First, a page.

Therefore, because we have already concluded in the preceding section that the evidence was sufficient to support Bell's conviction for conspiracy to distribute crack cocaine, we necessarily find that the jury's verdict, and Bell's conviction will stand.
2. The Sentence
Alternatively, Bell argues that his sentence should be vacated and that he must be resentenced under the presumption that the jury found him guilty of a conspiracy involving cocaine powder only. In support, he cites United States v. Pace, 981 F.2d 1123 (10th Cir. 1992). See Appellant's Br. at 20-21. Bell is correct in noting Pace's holding that, notwithstanding the defendants' failure to object, their conspiracy sentences could not stand because of the possibility that the jury might have found them guilty of a conspiracy involving only the drug carrying the lesser penalty. Pace, 981 F.2d at 1128-29. That is, historically this circuit has found plain error in circumstances similar to Bell's--where an indictment charged dual objects of a conspiracy, the jury failed to specify the particular conspiracy object upon which it based its guilty verdict, and the court based its sentence upon the object bearing the greater penalty. See id. But cf. Johnson, 130 F.3d at 1428 (involving a drug distribution rather than a conspiracy charge and upholding an instruction that required the jury to find only that defendant distributed a "controlled substance").(6)
However, while this appeal was pending, the Supreme Court issued its opinion in Edwards v. United States, 118 S. Ct. 1475 (1998). As in this case, Edwards concerned an indictment for conspiracy to distribute cocaine powder and cocaine base, the jury instructions informed the jury that it could convict if it concluded that the conspiracy involved "cocaine or cocaine base," the jury returned a general verdict of guilty, and the district court imposed sentences based on its findings regarding the substances involved. See Edwards, 118 S. Ct. at 1475-76. For the first time on appeal to the Seventh Circuit, the defendants claimed that they were entitled to a new trial, or, alternatively, to resentencing on the assumption that the cocaine was powder. Id. at 1476. The Seventh Circuit rejected the claim, finding no error, "and hence no plain error." United States v. Edwards, 105 F.3d 1179, 1180-82 (7th Cir. 1997) (specifically disapproving our contrary approach and holdings in Pace and Newman.). While the Supreme Court does not specifically use the term "plain error" in its opinion, after analyzing the particular circumstances of the case, the Court finds no error requiring review. Edwards, 118 S. Ct. at 1478 ("It is sufficient for present purposes, however, to point out that petitioners did not make this particular argument in the District Court. . . . For these reasons, we need not, and we do not, consider the merits of petitioners' statutory and constitutional claims.").(7)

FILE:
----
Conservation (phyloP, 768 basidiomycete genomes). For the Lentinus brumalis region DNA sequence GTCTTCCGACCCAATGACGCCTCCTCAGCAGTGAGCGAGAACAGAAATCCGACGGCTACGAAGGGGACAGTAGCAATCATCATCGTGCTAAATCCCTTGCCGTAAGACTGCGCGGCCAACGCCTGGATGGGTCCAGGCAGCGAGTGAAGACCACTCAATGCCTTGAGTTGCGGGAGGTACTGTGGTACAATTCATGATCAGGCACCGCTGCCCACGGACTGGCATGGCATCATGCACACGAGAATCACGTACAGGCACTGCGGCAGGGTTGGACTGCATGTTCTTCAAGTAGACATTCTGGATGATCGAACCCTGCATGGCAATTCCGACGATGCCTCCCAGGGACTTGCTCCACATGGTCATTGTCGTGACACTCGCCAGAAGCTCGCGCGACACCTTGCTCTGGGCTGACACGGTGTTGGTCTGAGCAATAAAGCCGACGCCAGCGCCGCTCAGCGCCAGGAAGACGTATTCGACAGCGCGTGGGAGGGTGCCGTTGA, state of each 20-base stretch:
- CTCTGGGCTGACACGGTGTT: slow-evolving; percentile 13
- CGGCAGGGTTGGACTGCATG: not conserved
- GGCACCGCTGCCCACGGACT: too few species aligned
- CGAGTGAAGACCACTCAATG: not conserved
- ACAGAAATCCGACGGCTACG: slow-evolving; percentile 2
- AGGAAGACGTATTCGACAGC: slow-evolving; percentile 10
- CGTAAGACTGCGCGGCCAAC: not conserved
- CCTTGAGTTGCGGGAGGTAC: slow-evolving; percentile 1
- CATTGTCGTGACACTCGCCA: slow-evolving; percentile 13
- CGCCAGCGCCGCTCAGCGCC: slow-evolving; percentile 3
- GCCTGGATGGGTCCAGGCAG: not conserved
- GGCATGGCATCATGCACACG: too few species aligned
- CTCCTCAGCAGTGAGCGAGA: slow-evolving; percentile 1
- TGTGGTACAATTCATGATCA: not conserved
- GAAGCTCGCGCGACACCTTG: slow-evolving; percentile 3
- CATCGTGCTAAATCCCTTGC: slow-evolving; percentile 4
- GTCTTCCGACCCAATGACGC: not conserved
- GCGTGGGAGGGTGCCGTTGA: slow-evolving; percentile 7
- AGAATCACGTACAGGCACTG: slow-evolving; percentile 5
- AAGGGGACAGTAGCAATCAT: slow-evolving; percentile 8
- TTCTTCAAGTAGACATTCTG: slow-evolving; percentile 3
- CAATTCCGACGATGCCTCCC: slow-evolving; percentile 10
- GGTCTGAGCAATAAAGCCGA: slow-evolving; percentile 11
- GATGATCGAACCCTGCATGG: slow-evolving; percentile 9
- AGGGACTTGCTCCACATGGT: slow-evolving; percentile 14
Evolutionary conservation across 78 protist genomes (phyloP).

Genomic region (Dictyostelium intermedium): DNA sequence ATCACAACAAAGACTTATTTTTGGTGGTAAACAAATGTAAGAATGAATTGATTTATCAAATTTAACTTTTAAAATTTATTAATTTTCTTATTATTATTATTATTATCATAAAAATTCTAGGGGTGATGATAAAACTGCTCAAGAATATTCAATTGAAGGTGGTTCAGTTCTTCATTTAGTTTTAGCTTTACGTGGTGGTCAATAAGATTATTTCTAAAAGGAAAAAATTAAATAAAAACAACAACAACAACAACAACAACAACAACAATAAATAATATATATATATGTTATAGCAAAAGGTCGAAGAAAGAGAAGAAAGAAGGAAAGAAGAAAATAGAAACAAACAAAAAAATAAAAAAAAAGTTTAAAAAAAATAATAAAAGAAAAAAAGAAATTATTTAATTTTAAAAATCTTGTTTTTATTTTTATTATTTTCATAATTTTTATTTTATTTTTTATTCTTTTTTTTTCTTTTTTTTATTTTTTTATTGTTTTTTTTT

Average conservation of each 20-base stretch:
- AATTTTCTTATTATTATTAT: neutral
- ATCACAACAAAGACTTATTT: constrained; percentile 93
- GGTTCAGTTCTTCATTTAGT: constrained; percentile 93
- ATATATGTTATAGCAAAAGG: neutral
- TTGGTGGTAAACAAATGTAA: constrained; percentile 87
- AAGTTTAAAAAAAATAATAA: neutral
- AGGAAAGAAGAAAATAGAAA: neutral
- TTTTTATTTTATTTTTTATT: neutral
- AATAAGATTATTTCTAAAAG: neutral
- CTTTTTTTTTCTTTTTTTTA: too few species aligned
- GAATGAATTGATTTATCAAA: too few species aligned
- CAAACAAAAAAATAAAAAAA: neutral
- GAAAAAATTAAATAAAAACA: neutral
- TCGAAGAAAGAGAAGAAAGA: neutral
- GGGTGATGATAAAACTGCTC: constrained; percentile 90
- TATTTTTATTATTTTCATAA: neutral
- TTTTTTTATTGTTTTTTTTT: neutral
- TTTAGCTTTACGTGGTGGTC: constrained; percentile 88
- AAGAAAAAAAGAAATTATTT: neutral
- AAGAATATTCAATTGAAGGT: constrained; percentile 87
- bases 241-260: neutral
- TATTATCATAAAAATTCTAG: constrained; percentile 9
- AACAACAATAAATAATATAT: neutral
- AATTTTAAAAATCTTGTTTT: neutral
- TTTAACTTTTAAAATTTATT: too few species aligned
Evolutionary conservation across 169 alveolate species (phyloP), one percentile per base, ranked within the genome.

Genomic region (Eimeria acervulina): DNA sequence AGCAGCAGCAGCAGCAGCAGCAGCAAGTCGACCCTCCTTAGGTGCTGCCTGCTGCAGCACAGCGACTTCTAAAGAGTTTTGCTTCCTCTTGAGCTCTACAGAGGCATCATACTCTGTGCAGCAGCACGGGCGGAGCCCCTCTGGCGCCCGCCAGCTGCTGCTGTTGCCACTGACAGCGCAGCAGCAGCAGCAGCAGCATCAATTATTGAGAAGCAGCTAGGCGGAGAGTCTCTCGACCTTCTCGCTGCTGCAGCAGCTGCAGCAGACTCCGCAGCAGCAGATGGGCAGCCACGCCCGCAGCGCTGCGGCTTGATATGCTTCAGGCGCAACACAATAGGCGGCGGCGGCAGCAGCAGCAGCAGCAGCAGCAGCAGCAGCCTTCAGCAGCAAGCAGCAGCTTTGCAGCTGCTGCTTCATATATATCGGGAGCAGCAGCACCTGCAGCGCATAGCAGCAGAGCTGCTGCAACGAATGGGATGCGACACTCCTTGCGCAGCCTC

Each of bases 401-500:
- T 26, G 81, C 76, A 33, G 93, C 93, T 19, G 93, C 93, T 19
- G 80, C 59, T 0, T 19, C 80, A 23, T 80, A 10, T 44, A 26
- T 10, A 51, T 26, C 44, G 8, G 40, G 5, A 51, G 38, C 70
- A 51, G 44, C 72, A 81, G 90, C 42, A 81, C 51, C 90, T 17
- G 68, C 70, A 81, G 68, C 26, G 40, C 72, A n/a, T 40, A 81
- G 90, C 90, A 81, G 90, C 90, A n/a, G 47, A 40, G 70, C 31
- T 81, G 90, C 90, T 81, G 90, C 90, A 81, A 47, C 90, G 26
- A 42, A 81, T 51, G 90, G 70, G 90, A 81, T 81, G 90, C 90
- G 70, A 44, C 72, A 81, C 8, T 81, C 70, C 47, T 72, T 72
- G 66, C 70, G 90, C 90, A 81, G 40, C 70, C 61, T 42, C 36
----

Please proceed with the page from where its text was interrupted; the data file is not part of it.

Thus, rejecting this circuit's general approach, Edwards settled the conflict among the circuits:
We agree that in the circumstances of this case the judge was authorized to determine for sentencing purposes whether crack, as well as cocaine, was involved in the offense-related activities. The Sentencing Guidelines instruct the judge in a case like this one to determine both the amount and the kind of "controlled substances" for which a defendant should be held accountable--and then to impose a sentence that varies depending upon amount and kind. Consequently, regardless of the jury's actual, or assumed, beliefs about the conspiracy, the Guidelines nonetheless require the judge to determine whether the "controlled substances" at issue--and how much of those substances--consisted of cocaine, crack, or both. And that is what the judge did in this case.
Id. at 1477 (internal citations omitted). Explaining its rejection of the petitioners' argument that the drug statutes and Constitution required the judge to assume that the jury convicted them of a conspiracy involving only cocaine, the Court further stated that
even if [the petitioners] are correct, it would make no difference to their case. That is because the Guidelines instruct a sentencing judge to base a drug-conspiracy offender's sentence on the offender's "relevant conduct." USSG § 1B1.3. And "relevant conduct," in a case like this, includes both conduct that constitutes the "offense of conviction," id., § 1B1.3(a)(1), and conduct that is "part of the same course of conduct or common scheme or plan as the offense of conviction," id., § 1B1.3(a)(2). Thus, the sentencing judge here would have had to determine the total amount of drugs, determine whether the drugs consisted of cocaine, crack or both, and determine the total amount of each--regardless of whether the judge believed that petitioners' crack-related conduct was part of the "offense of conviction," or the judge believed that it was "part of the same course of conduct, or common scheme or plan." The Guidelines sentencing range--on either belief--is identical.
Id. Edwards thus frames our analysis in a manner which is consistent with our reasoning in Johnson, 130 F.3d at 1428, respecting violations of § 841(a)(1).
However, having concluded that, generally, the offense of conviction does not control the sentencing court's determinations, the Court in Edwards immediately added the proviso that